Background: Nearly 240,000 U.S. adults are diagnosed every year with transient ischemic attack (TIA). Four to 20 percent of these patients experience a stroke within the following 90 days; one half of those strokes occur within 48 hours. Promptly recognizing patients who are at high risk of progressing to stroke could provide the opportunity for preventive interventions. It also could avoid costly and unnecessary treatment of patients who are at low risk.
The two leading scoring systems for the prognosis of stroke after TIA are the California and ABCD scores. Both scores rely on points associated with clinical factors that are independently predictive of a patient's risk of stroke, but these scores have significant overlap. The California score aims to predict total 90-day risk, but the ABCD score focuses on the more urgent risk of stroke within two days of the TIA. Johnston and colleagues aimed to validate the two scoring systems and to generate a new score that could provide a single standard for clinical application.
The Study: The study included 4,809 patients with TIA divided into two groups. The first group included 1,916 patients whose data were used in the original derivation of the ABCD and California scores. These data also were used to generate a new unified score. The second group included 2,893 patients presenting with TIA at four clinical sites, and their data were used to validate the scoring systems. Two subgroups of patients were drawn from members of a health maintenance organization in California (1,707 who presented to the emergency department and 962 who were diagnosed in an ambulatory clinic). Two other subgroups were patients of family physicians (209) and those from a specialty clinic (315) in Oxford, England. The original treating physician diagnosed the patients with TIA. Subsequent strokes were confirmed by expert review of clinical records and imaging reports. For each participant, the California and ABCD scores were compiled from clinical records. The statistical analysis compared total scores and the performance of each component item as predictors of subsequent stroke. All combinations of the components were tested, and a new prognostic score that combined elements from both scoring systems was developed and validated.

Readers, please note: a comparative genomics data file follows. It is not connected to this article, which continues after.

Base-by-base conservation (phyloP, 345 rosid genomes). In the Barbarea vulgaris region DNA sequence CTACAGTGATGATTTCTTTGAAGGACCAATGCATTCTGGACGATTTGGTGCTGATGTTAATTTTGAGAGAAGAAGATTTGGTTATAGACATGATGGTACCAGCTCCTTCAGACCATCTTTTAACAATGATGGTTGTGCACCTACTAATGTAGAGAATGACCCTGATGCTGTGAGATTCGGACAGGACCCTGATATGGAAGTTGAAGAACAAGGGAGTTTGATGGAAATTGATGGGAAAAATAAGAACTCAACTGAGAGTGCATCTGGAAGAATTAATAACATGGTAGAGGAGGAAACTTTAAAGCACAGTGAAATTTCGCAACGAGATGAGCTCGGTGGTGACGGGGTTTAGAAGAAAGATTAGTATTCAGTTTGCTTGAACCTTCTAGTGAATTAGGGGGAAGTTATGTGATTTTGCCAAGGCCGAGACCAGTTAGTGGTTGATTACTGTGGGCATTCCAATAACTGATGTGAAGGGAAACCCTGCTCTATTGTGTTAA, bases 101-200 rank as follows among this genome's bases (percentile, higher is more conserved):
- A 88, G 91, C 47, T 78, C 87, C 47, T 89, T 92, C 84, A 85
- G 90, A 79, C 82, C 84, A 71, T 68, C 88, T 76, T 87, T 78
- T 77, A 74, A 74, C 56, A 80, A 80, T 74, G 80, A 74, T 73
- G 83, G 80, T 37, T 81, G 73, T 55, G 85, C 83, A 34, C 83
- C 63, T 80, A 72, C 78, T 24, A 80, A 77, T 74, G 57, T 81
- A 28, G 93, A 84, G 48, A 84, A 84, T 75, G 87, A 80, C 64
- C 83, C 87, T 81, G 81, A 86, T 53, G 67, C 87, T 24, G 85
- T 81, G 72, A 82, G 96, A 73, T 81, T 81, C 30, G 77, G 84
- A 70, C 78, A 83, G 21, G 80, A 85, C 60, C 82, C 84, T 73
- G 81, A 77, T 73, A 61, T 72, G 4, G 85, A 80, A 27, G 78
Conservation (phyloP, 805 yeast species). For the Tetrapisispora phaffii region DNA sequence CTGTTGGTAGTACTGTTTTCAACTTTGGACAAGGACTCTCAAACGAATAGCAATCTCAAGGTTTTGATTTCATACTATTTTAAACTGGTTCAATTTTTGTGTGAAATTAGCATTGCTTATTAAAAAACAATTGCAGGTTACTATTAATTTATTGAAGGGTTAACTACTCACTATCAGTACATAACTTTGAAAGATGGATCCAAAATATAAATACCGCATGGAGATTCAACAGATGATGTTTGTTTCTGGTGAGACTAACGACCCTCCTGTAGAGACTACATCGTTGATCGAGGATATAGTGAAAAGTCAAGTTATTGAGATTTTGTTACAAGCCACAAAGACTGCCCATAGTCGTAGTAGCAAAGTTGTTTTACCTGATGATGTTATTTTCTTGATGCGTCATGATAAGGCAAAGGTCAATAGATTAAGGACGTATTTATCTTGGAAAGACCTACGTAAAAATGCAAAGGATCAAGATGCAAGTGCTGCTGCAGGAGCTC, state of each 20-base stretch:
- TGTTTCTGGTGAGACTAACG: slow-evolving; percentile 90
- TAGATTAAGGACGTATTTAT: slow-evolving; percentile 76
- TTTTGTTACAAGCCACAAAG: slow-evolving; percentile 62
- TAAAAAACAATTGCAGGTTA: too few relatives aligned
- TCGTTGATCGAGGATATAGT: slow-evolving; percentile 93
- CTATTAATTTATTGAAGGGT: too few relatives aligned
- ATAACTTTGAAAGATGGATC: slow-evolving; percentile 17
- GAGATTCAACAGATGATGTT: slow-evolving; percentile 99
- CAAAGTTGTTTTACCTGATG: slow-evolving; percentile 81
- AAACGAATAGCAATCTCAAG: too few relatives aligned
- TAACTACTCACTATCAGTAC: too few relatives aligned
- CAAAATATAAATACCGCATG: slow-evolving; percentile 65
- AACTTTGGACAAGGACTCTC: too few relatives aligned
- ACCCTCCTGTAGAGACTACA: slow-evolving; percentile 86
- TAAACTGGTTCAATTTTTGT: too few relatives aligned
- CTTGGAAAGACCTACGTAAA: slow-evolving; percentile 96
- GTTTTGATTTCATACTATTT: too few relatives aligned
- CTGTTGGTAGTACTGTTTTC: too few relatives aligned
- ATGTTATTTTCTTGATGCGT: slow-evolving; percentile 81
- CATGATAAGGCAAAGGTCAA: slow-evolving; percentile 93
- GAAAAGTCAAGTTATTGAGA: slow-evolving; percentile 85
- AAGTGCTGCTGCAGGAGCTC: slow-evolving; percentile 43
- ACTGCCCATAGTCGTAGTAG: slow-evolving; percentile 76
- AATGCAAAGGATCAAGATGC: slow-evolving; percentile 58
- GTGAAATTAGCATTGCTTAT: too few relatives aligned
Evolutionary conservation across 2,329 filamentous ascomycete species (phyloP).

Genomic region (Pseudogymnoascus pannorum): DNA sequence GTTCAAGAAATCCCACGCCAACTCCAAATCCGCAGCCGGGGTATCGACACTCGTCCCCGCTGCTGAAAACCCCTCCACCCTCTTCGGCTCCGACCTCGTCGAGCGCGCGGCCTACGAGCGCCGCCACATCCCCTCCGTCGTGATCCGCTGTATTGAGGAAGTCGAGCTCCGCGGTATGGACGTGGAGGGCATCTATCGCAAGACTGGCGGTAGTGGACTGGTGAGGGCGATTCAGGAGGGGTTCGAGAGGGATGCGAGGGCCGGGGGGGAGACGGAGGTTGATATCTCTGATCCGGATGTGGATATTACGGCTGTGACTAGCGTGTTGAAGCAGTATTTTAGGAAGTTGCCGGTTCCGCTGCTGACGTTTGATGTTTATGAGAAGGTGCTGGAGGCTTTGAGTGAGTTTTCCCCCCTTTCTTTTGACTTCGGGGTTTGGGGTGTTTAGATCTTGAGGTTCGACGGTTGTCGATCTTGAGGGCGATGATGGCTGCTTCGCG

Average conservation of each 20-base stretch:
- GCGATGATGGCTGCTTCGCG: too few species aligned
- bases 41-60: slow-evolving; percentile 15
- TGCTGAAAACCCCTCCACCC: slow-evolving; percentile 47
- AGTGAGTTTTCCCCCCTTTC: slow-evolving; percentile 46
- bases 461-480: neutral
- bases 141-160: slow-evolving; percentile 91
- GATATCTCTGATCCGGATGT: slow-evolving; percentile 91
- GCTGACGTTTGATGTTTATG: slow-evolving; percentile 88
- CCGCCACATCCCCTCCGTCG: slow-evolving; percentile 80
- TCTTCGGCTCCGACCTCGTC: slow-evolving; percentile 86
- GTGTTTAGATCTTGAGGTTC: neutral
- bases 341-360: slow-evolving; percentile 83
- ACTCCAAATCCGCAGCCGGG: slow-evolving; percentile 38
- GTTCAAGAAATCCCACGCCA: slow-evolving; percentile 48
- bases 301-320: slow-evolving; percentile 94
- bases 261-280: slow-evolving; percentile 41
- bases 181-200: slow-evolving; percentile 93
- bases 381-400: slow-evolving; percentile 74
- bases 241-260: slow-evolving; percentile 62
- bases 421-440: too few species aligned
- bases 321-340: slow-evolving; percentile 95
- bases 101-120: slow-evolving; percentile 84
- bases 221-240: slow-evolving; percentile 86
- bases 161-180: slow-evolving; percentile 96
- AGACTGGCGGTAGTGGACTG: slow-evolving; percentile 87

Results: There were 442 participants (9.2 percent) who developed strokes within 90 days of TIA, but only 189 (3.9 percent) occurred within two days. Nearly all strokes (99 percent) were ischemic. Ninety of these patients (20 percent) died from their stroke within 90 days. Both scores predicted stroke risk effectively, but the ABCD scoring system performed slightly better than the California system. However, the difference was not statistically significant.
Examining the components of each scoring system demonstrated that age greater than 60 years was an important prognostic factor, followed by systolic pressure of 140 mm Hg or greater, or diastolic pressure of 90 mm Hg or greater; unilateral weakness or speech impairment; duration of TIA; and diabetes. The researchers allocated points to formulate a new scoring system, ABCD2. Each participant was retrospectively scored using the new system to test its ability to predict stroke (see accompanying table). The new score performed better than the California and the ABCD scores. Although the score appeared to perform equally well in patients of different ethnicities, race was not recorded for all participants.
|Age ≥ 60 years||1|
|Blood pressure ≥ 140/90 mm Hg||1|
|Speech impairment without weakness||1|
|Duration of symptoms ≥ 60 minutes||2|
|Duration of symptoms 10 to 59 minutes||1|
Conclusion: The California and ABCD scores can reliably predict the short-term risk of stroke in patients presenting with TIA. However, the ABCD2 scoring system is likely to be the best predictor of stroke. The authors believe this score should be used to identify patients for more aggressive evaluation and urgent intervention.